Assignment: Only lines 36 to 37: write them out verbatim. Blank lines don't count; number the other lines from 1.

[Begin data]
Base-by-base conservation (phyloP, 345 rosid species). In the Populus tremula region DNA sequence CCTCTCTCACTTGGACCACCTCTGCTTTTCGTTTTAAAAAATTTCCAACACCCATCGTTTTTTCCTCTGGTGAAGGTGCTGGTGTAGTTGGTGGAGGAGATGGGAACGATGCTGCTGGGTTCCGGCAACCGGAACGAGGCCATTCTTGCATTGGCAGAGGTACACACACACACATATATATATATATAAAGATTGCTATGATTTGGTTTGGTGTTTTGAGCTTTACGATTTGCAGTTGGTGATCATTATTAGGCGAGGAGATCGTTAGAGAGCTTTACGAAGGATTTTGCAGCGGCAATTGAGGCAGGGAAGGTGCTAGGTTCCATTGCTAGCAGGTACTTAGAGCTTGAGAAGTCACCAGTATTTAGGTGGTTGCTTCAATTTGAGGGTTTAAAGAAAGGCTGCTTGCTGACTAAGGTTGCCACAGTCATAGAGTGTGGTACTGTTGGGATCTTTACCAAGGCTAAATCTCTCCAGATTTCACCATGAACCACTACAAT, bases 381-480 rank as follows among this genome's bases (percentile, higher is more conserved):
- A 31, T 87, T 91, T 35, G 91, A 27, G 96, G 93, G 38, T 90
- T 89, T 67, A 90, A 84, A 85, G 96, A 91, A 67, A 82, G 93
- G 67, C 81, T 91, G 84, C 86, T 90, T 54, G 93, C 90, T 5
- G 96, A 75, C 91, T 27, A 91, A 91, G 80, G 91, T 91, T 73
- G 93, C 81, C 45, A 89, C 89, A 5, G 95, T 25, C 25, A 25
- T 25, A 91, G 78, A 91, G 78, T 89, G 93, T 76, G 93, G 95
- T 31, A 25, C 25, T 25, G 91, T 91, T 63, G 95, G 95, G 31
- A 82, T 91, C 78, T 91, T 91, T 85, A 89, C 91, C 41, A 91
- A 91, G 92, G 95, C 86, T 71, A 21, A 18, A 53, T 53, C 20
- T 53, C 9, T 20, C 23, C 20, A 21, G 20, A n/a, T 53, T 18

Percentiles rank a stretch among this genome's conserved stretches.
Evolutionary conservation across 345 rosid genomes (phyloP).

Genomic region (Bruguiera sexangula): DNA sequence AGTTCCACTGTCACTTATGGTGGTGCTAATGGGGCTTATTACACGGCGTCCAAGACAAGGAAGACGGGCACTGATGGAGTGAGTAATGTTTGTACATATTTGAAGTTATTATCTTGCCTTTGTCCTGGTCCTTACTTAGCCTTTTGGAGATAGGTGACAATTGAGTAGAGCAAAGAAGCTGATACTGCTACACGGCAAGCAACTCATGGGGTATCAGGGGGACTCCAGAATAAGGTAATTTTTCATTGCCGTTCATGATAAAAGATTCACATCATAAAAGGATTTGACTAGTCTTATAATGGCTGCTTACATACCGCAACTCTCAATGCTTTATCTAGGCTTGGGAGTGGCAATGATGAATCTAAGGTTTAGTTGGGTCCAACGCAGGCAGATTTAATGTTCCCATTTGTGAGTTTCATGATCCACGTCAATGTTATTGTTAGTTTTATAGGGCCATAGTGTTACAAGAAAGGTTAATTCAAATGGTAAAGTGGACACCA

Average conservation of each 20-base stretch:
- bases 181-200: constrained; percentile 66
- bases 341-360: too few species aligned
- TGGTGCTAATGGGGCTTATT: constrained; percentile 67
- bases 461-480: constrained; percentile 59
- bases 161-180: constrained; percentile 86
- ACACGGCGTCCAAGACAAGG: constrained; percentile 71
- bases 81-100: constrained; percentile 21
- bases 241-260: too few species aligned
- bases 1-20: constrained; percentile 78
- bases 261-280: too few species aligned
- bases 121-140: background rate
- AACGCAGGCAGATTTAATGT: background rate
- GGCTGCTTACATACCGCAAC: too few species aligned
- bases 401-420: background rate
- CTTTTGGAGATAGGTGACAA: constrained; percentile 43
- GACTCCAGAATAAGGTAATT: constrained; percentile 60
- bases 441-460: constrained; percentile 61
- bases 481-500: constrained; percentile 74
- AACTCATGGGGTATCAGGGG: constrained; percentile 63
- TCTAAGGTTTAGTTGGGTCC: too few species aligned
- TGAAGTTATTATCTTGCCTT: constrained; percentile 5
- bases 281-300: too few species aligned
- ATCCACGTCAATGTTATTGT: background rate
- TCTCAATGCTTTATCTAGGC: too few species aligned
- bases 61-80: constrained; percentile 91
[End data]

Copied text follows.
- TGAAGTTATTATCTTGCCTT: constrained; percentile 5
- bases 281-300: too few species aligned